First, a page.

Jersey Journal, February 27, 2012: Feds give $1 million to expand Head Start

"The Jersey City Housing Authority has been granted nearly $1 million in federal funds to construct a new Head Start facility, the state's two U.S. senators announced Thursday. The city agency will use the funds to expand an existing community center at the Marion Gardens public-housing complex to accommodate Head Start, a federally funded early-education program for low-income families."

Daily Record, February 24, 2012: State aid to Morris schools increases

"Under a new school funding formula adopted in 2008 under Democratic Gov. Jon Corzine, districts received more money if they had low-income or disabled students, or students with limited English speaking abilities, for example."

The Philadelphia Inquirer, February 24, 2012: N.J. Assembly panel backs higher minimum wage

"After hearing tales of hardship from low-wage workers and struggling businesses Thursday, a panel of New Jersey lawmakers decided it was time to give a boost to those who earn the minimum wage. The Assembly Labor Committee voted, 6-2, to approve a bill that would raise the minimum hourly wage to $8.50, a $1.25 increase that would give New Jersey one of the highest rates in the nation. The bill would peg the wage to inflation, allowing future increases to occur automatically. "

Inland Valley Daily Bulletin, February 24, 2012: Foundation hosts vision clinics in Montclair for low-income children

"Hope Through Housing Foundation, a nonprofit that provides low-income children after school programs, hosted two vision clinics at its program site in Montclair. At the vision clinics 59 children from low-income families were given a compete eye health and vision screening by Dr. Kristy Remick and optometry students from Western University of Health Sciences College of Optometry in Pomona."

Asbury Park Press, February 12, 2012: (Op-Ed) South Jersey power broker stepping out from shadows

"Cooper transferred the deeds on eight historic but dilapidated brick row houses to the St. Joseph's Carpenter's Society, a 20-year-old nonprofit that rehabilitates houses to sell to low-income residents. St. Joseph's and three other affordable-housing developers have built or rehabbed another 52 row houses in what is known as the Cooper Lanning section just south of the hospital."

USA Today, February 9, 2012: Obama lets 10 states escape 'No Child' rules

While many educators and many governors celebrated, congressional Republicans accused Obama of executive overreach, and education and civil-rights groups questioned if schools would be getting a pass on aggressively helping poor and minority children -- the kids the 2002 law was primarily designed to help."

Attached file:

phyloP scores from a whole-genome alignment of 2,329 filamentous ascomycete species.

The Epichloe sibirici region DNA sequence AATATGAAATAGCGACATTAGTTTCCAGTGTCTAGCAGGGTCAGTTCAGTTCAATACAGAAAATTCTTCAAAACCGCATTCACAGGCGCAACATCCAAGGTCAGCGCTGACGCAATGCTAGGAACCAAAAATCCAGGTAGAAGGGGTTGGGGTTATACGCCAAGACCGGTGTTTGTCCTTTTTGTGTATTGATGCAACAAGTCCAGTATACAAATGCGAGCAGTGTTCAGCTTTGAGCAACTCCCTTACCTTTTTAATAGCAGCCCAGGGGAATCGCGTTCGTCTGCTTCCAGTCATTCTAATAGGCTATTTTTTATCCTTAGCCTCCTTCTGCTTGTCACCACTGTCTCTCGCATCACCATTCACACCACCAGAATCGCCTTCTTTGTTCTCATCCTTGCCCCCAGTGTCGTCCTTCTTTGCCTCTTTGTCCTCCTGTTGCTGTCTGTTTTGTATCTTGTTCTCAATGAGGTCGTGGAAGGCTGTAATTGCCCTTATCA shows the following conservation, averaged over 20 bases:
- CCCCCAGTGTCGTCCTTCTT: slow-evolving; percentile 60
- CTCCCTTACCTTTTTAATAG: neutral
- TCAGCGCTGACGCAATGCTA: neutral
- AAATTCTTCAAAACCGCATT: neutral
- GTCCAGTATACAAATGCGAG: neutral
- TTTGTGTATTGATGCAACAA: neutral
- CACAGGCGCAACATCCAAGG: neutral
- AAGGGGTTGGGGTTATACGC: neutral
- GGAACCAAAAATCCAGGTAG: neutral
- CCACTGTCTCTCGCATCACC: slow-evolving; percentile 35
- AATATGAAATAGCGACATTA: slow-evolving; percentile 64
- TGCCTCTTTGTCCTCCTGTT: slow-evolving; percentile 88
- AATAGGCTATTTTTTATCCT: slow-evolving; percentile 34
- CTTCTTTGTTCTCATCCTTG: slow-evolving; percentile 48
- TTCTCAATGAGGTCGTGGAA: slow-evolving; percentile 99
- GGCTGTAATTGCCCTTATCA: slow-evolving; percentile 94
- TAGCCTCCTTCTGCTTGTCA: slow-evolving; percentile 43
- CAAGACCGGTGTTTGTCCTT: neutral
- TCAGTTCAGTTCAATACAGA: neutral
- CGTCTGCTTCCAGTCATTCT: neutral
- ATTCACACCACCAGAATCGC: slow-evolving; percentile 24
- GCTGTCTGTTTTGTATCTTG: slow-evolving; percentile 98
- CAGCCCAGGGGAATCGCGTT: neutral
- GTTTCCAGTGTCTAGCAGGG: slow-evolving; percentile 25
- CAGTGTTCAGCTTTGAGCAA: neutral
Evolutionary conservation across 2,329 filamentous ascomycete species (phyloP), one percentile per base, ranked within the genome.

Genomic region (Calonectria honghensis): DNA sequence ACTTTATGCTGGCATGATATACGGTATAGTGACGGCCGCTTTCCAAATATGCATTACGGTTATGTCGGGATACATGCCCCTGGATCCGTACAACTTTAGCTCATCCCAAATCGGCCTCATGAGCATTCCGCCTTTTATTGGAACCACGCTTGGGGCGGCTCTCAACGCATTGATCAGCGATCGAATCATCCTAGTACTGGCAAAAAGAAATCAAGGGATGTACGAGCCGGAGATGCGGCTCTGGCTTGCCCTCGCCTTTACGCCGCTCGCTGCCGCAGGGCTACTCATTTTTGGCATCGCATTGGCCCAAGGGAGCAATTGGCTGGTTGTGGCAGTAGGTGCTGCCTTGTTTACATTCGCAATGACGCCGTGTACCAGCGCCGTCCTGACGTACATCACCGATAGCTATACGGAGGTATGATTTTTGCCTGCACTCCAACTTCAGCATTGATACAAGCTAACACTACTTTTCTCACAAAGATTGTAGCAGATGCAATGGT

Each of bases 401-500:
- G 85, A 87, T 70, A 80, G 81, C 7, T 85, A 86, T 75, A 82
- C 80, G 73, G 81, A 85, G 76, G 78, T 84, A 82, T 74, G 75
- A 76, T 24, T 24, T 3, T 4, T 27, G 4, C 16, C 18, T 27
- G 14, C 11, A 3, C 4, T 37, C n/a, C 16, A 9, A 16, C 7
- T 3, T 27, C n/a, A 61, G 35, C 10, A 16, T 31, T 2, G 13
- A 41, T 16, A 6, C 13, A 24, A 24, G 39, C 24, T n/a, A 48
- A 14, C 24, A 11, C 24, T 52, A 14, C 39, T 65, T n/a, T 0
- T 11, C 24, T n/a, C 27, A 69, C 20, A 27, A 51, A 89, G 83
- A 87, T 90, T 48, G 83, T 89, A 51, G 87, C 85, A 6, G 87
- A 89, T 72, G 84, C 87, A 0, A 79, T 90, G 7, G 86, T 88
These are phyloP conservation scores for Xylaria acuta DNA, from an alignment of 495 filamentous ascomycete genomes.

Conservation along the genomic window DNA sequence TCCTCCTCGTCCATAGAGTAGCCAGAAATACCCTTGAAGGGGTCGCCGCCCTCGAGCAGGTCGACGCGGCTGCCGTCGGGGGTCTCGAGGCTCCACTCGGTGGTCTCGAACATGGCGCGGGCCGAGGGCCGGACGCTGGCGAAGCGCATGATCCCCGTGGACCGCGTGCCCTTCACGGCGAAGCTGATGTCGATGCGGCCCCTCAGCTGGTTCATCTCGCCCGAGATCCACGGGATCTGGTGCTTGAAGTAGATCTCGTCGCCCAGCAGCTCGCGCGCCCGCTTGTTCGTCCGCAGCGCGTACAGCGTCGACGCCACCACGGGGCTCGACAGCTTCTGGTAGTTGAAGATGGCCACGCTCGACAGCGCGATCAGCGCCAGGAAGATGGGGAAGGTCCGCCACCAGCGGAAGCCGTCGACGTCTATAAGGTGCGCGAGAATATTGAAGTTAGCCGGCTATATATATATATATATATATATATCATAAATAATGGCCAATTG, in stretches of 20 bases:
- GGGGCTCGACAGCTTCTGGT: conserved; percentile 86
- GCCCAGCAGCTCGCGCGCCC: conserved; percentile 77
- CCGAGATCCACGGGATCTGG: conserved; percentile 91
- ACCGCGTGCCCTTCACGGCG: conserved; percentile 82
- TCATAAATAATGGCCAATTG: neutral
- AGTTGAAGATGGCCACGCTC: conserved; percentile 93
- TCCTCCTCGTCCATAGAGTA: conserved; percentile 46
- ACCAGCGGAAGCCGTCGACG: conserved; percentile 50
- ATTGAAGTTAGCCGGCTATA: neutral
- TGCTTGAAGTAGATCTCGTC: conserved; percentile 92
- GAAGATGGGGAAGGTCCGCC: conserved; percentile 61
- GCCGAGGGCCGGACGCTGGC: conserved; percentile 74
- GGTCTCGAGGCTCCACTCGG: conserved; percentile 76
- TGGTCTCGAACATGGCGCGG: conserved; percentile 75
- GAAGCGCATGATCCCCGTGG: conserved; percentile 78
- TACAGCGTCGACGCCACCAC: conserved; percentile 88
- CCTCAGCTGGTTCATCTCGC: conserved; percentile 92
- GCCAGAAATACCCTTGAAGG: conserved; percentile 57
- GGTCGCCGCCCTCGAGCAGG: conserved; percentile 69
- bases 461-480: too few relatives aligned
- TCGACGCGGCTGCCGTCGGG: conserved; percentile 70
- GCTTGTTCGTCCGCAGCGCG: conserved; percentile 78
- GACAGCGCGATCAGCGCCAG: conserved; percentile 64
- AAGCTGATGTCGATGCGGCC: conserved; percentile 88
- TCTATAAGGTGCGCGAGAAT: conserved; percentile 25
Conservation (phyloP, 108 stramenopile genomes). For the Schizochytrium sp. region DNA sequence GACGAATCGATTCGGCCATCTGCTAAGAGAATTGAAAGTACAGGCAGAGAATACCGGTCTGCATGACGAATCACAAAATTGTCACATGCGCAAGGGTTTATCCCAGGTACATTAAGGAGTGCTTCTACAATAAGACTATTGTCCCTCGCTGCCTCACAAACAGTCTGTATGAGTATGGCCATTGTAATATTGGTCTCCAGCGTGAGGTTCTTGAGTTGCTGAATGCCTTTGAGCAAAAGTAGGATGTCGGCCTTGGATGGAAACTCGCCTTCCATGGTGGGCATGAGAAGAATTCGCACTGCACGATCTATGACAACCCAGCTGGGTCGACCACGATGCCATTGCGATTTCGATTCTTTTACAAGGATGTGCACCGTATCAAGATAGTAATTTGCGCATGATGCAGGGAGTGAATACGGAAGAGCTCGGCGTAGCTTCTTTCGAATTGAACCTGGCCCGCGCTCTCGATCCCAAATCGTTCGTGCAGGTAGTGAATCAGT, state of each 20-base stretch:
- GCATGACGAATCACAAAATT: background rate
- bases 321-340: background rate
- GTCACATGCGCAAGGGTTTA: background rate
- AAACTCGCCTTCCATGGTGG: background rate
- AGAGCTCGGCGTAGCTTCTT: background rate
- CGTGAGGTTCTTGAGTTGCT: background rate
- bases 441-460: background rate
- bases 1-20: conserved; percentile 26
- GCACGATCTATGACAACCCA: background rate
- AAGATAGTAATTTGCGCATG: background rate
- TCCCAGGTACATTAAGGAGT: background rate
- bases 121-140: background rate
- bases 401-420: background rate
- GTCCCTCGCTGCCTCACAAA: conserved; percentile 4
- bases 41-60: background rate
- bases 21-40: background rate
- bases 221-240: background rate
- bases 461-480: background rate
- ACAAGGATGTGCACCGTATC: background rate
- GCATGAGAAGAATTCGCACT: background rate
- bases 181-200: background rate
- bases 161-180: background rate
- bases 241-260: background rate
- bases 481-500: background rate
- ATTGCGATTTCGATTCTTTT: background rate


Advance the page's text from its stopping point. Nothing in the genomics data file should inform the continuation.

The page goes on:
The News Tribune, February 9, 2012: This is the world of the homeless: Invisible, out of options, out of hope

"The shelter I was assigned to, run by the Downtown Emergency Services Center, sleeps 200; men and women have separate dorms. The beds are barracks-style, with a top and bottom bunk. Seventy to 80 percent of the clients there suffer from some form of mental illness."

Jersey Journal, February 9, 2012: $3.3M in grants will help to build affordable housing

"A number of Hudson County housing projects have received a total of $3.3 million in grants from the Federal Home Loan Bank of New York, with $1 million alone going to help convert a vacant Jersey City building into 67 units of housing for low-income seniors."

Courier-Post, February 6, 2012: Camden shifting stance on homeless

"Redd adopted the plan because she feels surrounding towns and counties are dumping their problems on the city. Adding more homeless and social service agencies are contributing to the daunting task of rehabilitating the city, Redd believes. Her plan to impose limits has begun."

Tri-City Herald, February 6, 2012: Benton County to award about $1.2M for low-income projects

"The money can be used for buying and remodeling low-income housing, housing programs' operation and maintenance, rental assistance vouchers and emergency shelter, said Ed Thornbrugh, bicounty Department of Human Services administrator."

Press of Atlantic City, February 2, 2012: Students' test scores divided by socio-economic gap in New Jersey

"That so-called achievement gap between more-affluent students and their low-income and minority counterparts is at the heart of state efforts to improve academic performance, acting Education Commissioner Chris Cerf said Wednesday."